09/07/2014 08:49 BST | Updated 07/09/2014 06:59 BST

School's Out For Summer

Alice Cooper put well it in 1972.

Anticipating coffee and a bun on the second morning of the holidays, I was assaulted by the first Back to School display of summer. No sooner have the holidays begun than we're preparing for them to end: hardly had I dragged myself home on that final half day of term, than the postman assured me with a cheeky grin that the break would be 'gone before I knew it.' Faced with remarks like that, 'teacher's dirty looks' live on.

Just over a week in, far enough removed for nostalgia to retouch classroom or staffroom dramas, not far enough to banish the headaches and exhaustion, I'm wondering, though: we stop hearing the bell ring, we stop running by the busy timetables, but does school really get 'blown to pieces' in the summer months, or do we still keep learning from a curriculum we find elsewhere?

Just from reading today's Times, I have learned that, as a woman of moderately advancing years, I should be exercising at every opportunity. I should have the correct PE kit (with a designer label rather than a personalised name tape sewn securely in) for every activity, and should be investing in my future with an active present. Reading on, I should be gulping down various drinks to increase my brain power, and, if invited to a summer wedding, I should wear a fancy hair clip, because hats are terribly passé. If I find time to see a play, amid all this and the curated reading and viewing indicated sagely in the weekend papers, today's Times offers a guide on how, when and why I should applaud, so comprehensive that I feel tempted to give the piece a standing ovation... only that doing so would not be quite the thing. The very thought.

Everything around us starts to feel like school, once you start to think about it. The routines we create - the coffee breaks, the field trips, the 'sleepy time' on quiet afternoons. The pressure for social media updates, so reminiscent of the 'My News' interludes I used to dread in primary school, trying to apply convincing, glossy happiness to a quiet, normal day of reading and coffee and finding time between downpours for a walk. Summer fashion tyranny is worse than uniform: you dress for comfort, but then you're shamed by glossy magazine regulation lists. Those aren't this year's sandals, and you should be wearing a neon top, even though you know it'll make your face look like a luminous green highlighter on the brink of running out. Your PE kit isn't right: it may be inoffensive, but will attract those changing room glances of disparagement. No: my trainers aren't New Balance and my kit's not LuluLemon. I didn't shop at the de rigeur supplier, Net a Sporter, but at least it's not the ceremonial dress of the Scottish Commonwealth Games team. Trying out a workout DVD, I remember the ironic asides which probably stopped me becoming a Senior Prefect: as I'm urged not to 'phone it in' because the pain I'm experiencing is 'fear leaving the body', via the motivational deixis of 'you want to look like this, you gotta work like that,' all I can do is snigger at my inexpertise, as I trip over my own feet en route to a double jump-rope. 'I will see you tomorrow,' the trainer says meaningfully, and I feel chastened for a moment, remembering that childhood fear that the people on TV could see me, just like I saw them.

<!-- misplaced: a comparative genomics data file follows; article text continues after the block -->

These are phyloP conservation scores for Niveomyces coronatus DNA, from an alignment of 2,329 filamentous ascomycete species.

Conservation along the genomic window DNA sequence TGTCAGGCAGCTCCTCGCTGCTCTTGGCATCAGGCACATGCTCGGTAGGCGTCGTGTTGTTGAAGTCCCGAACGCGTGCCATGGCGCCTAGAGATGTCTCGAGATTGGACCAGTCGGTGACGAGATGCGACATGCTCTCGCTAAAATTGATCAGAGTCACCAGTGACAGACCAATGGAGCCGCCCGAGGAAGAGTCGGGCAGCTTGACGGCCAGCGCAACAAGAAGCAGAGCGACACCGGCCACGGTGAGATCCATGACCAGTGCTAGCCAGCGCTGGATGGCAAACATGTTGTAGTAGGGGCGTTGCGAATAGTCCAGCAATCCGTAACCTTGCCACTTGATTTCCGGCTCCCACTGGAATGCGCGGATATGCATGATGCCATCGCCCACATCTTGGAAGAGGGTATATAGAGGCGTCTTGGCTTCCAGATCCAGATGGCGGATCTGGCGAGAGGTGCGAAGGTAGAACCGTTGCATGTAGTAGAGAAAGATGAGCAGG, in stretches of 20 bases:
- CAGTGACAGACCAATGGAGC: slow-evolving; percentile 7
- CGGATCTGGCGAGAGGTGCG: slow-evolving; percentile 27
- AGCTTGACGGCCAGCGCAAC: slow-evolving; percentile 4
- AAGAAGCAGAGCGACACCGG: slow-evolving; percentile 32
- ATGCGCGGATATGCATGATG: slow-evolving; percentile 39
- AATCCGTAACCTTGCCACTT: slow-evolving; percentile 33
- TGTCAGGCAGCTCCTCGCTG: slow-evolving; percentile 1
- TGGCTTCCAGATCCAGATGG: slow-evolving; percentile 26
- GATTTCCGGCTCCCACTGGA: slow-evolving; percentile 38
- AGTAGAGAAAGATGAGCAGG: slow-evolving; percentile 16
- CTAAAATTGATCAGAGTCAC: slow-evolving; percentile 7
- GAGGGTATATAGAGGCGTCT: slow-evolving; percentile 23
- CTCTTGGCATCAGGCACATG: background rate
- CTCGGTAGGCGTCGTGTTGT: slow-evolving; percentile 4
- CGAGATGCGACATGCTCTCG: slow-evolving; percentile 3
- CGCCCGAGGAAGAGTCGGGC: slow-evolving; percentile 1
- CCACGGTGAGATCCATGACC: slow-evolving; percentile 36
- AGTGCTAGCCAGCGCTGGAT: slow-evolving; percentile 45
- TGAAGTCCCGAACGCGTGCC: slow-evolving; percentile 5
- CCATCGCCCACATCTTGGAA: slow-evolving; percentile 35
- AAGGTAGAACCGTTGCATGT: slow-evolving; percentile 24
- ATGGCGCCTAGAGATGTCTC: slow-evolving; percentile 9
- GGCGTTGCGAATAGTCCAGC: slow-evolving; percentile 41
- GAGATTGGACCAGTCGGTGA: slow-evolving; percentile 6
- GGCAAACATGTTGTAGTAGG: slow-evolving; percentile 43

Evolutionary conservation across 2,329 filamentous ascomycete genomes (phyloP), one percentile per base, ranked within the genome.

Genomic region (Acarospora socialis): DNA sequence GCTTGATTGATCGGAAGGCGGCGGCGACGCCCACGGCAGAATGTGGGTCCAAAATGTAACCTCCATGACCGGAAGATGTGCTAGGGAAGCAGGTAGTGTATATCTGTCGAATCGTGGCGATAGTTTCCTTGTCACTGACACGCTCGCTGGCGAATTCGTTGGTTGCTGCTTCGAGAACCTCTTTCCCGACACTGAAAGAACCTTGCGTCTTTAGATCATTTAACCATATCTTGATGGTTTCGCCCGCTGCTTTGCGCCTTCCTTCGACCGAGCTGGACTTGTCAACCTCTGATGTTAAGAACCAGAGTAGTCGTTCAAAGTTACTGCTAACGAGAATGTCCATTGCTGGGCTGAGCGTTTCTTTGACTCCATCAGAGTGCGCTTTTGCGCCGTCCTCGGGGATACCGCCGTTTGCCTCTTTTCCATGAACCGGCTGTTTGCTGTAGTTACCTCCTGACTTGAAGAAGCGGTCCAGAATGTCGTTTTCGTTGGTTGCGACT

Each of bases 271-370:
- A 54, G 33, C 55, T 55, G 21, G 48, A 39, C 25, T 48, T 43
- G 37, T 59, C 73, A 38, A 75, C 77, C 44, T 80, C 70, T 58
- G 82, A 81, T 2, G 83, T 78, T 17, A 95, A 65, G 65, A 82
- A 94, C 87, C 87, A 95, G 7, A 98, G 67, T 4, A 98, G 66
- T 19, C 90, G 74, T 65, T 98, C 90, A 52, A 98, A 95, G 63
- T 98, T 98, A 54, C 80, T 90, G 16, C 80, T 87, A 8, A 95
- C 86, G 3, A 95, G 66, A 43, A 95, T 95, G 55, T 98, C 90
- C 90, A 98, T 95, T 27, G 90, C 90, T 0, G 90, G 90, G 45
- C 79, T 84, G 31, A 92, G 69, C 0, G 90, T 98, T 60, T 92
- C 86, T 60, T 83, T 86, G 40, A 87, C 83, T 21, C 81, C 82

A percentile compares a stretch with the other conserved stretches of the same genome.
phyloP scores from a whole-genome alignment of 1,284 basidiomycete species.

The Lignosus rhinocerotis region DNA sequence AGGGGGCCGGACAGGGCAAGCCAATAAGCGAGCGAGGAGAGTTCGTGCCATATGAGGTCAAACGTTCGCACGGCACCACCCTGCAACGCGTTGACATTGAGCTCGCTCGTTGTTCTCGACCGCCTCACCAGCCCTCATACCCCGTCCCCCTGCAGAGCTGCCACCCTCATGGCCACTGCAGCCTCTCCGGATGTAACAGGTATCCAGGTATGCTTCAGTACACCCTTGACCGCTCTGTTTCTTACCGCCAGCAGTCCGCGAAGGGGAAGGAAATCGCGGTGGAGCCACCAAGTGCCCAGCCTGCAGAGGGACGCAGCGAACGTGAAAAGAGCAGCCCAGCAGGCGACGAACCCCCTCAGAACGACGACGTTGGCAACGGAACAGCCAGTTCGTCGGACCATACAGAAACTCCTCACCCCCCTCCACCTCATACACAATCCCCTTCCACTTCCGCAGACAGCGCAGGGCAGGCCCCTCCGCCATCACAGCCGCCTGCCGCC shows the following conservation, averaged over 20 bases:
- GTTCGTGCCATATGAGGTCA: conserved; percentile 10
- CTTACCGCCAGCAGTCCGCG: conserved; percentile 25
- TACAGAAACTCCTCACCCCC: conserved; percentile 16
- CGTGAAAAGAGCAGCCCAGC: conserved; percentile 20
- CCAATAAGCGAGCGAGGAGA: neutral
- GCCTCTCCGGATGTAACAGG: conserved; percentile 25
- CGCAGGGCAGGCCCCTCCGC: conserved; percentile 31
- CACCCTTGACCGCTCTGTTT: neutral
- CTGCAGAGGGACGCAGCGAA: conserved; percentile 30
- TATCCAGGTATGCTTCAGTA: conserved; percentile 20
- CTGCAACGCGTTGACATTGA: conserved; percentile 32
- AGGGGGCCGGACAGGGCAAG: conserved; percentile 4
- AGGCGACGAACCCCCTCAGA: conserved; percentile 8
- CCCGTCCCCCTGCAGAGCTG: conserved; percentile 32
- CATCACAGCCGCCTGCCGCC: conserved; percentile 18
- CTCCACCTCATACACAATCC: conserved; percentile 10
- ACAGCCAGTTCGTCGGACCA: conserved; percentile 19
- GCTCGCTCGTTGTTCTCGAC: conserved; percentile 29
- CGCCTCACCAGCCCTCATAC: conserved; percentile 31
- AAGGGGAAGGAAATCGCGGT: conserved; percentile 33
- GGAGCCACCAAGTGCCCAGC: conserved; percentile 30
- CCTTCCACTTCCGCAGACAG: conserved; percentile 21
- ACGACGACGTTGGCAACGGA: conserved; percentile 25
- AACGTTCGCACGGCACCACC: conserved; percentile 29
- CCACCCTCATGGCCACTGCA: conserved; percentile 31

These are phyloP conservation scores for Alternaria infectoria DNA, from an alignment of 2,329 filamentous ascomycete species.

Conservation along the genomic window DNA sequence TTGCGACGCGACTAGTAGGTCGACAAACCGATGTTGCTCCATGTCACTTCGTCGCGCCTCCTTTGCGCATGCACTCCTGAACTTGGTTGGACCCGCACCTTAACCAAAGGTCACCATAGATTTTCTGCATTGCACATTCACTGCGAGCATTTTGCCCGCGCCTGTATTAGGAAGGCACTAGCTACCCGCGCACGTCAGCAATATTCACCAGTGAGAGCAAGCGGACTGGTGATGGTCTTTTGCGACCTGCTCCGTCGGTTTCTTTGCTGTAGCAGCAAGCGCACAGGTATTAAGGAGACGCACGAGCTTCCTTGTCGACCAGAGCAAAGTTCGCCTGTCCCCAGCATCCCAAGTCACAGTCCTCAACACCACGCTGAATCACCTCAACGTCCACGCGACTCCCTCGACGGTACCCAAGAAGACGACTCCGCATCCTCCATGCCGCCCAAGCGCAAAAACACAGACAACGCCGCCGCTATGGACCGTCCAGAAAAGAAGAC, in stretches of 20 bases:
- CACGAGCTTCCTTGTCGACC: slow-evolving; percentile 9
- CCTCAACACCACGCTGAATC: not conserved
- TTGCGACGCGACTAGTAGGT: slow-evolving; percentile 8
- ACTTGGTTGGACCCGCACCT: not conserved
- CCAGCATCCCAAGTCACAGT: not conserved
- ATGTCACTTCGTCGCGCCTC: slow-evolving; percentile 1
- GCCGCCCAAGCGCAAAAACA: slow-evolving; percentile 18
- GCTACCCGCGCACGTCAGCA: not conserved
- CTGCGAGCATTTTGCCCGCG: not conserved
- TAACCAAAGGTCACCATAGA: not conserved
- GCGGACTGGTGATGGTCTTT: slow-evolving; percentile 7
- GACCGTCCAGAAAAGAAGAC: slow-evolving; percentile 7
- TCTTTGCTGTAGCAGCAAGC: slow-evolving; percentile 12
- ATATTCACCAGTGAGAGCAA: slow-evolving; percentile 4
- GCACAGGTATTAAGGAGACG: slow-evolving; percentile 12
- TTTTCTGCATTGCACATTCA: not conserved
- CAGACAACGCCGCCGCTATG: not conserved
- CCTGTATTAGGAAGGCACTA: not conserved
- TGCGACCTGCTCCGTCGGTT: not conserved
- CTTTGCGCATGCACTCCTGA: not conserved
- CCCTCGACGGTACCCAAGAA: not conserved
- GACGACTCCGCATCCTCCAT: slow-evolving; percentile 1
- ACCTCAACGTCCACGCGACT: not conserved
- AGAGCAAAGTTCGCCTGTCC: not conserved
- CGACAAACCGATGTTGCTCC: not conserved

There are no classes; no bells to make us jump to deadline or attention. 'School's out completely.' So why are we setting each other -and ourselves- deadlines, attainment objectives, targets for improvement? Like my status. Answer my message: now, the bell invites you. Filter your account of your life to make it look more perfect, to make yourself seem happier than it's reasonable for anyone to be. It's as if we're all subject to inspection by one another, and can't afford to present as anything other than outstanding, in a terrifying world where 'satisfactory' has been reworded as 'requires improvement'.

Coffee tastes the same whether it has an Instagram filter or not. I am no better at being on holiday than I am at work: I'm just as likely to get it wrong. School may be out for summer, but I never want to stop learning. But when the curriculum hidden on all sides, in the glossy magazines, shop window displays and messages appearing on a newsfeed or a phone, is that nothing's quite good enough unless it's better than it's really possible to be, then maybe that indicates a school of thought which really does need to be 'blown to pieces'.

Maybe that really is a kind of learning to which I might not go back at all.